Fruits are full of plenty of vitamins, minerals, fiber and antioxidants, which are nutrients that are good for your immune system, helping protect against disease. Of course they’re a healthy addition to your diet, although they shouldn’t be the only thing you eat. Consuming only fruit could disrupt your digestive tract, make it difficult for you to maintain your weight and possibly leave you malnourished.
Bowel Discomfort and Irregularity
Fruits are loaded with fiber. While you need fiber to keep your bowels moving, too much of a good thing causes problems. You could experience bloating and gas as your system tries to deal with the fiber overload. Belly cramping may soon follow. Your intestinal tract might pull in extra fluid to help the big fiber dose pass through easily, leaving you with diarrhea. Or it could have the opposite effect. All that fiber could back things up, making you constipated and unable to pass stools for days.
Weight Loss or Gain
Weight loss from an all-fruit diet may sound like a perk, but it’s not. When you go into starvation mode because you’re not getting enough calories, your body starts burning up the fuel it has on deck. Sure you might burn off stored fat initially. However, your body could start breaking down protein, and thus muscle tissue, for energy. Even though that number on the scale might be getting smaller, it isn’t a positive thing if you’re losing muscle mass. On the other hand, you could gain a lot of weight. If you're not monitoring your portion sizes, you may be taking in more calories than you're burning off. This can happen if you're eating lots of high-calorie fruits like avocados, which have about 320 calories each; grapes, which provide roughly 230 calories in 2 cups; or papayas, which contain around 150 calories each.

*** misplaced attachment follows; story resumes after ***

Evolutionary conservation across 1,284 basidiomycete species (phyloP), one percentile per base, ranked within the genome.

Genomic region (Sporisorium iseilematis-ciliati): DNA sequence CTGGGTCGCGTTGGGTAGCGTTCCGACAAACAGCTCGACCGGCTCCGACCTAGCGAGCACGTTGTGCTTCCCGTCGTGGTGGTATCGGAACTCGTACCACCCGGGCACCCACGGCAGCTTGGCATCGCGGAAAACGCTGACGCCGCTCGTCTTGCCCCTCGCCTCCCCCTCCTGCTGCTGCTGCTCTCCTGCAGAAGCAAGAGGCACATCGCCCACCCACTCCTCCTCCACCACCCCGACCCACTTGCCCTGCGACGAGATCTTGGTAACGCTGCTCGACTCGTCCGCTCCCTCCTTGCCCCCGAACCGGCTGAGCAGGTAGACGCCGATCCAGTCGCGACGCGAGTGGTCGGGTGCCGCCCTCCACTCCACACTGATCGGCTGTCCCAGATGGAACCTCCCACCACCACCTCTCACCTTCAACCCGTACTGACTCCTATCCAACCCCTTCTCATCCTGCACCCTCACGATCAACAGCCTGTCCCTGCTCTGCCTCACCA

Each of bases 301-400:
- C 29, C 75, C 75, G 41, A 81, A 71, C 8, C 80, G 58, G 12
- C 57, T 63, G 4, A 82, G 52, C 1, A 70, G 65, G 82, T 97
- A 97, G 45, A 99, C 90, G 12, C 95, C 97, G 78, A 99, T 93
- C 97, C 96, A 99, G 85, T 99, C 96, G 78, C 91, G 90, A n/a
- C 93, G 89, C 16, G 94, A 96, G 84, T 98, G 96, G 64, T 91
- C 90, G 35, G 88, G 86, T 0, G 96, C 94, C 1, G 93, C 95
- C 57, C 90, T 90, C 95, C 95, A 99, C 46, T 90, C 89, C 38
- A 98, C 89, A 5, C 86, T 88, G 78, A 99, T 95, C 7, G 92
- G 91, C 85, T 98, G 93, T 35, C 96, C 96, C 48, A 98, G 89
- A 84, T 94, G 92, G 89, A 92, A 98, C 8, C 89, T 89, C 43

Poor Growth, Energy and Blood Functions
Fruits have high amounts of many vitamins and minerals, but they don't provide everything you need. With a fruit-only diet, you won't get vitamin D and may only get small amounts of bone-building phosphorus, magnesium and calcium. Ultimately, this could lead to weak and fragile bones. You'll also be lacking in some of the B vitamins, particularly B-12, riboflavin, niacin and biotin. Without these vitamins, your body will have a hard time making red blood cells and converting foods into energy. You probably won't be getting enough vitamin K either, possibly creating problems with blood clotting. Plus you may become overly fatigued because you most likely won't have enough iron in your system to deliver oxygen to cells.
Other Malnutrition Issues
With the exception of avocados, the majority of fruits have only a trace amount of fat. You actually need fat in your diet, particularly the heart-healthy mono- and polyunsaturated kinds. Fats help your body absorb and store the fat-soluble vitamins A, D, E and K; create hormones and enzymes; protect vital organs; and stabilize your body temperature. When fat is lacking in your diet, you could become malnourished and start having complications with these functions. Your protein intake could also fall short in an all-fruit diet. Without adequate protein, cells and tissues can't function and could start to break down. You may also have problems with growth, wound healing, nerve signaling and digestion.
- CNN Health: What's the Danger of an All-Fruit Diet?
- MedlinePlus: Fiber
- Harvard School of Public Health: Protein
- Harvard Medical School: Listing of Vitamins
- McKinley Health Center: Macronutrients: The Importance of Carbohydrate, Protein, and Fat
- UCLA Health: Fruits and Vegetables With Calories and Fiber
- Reader's Digest: Top 10 Antioxidant-Rich Fruits and Veggies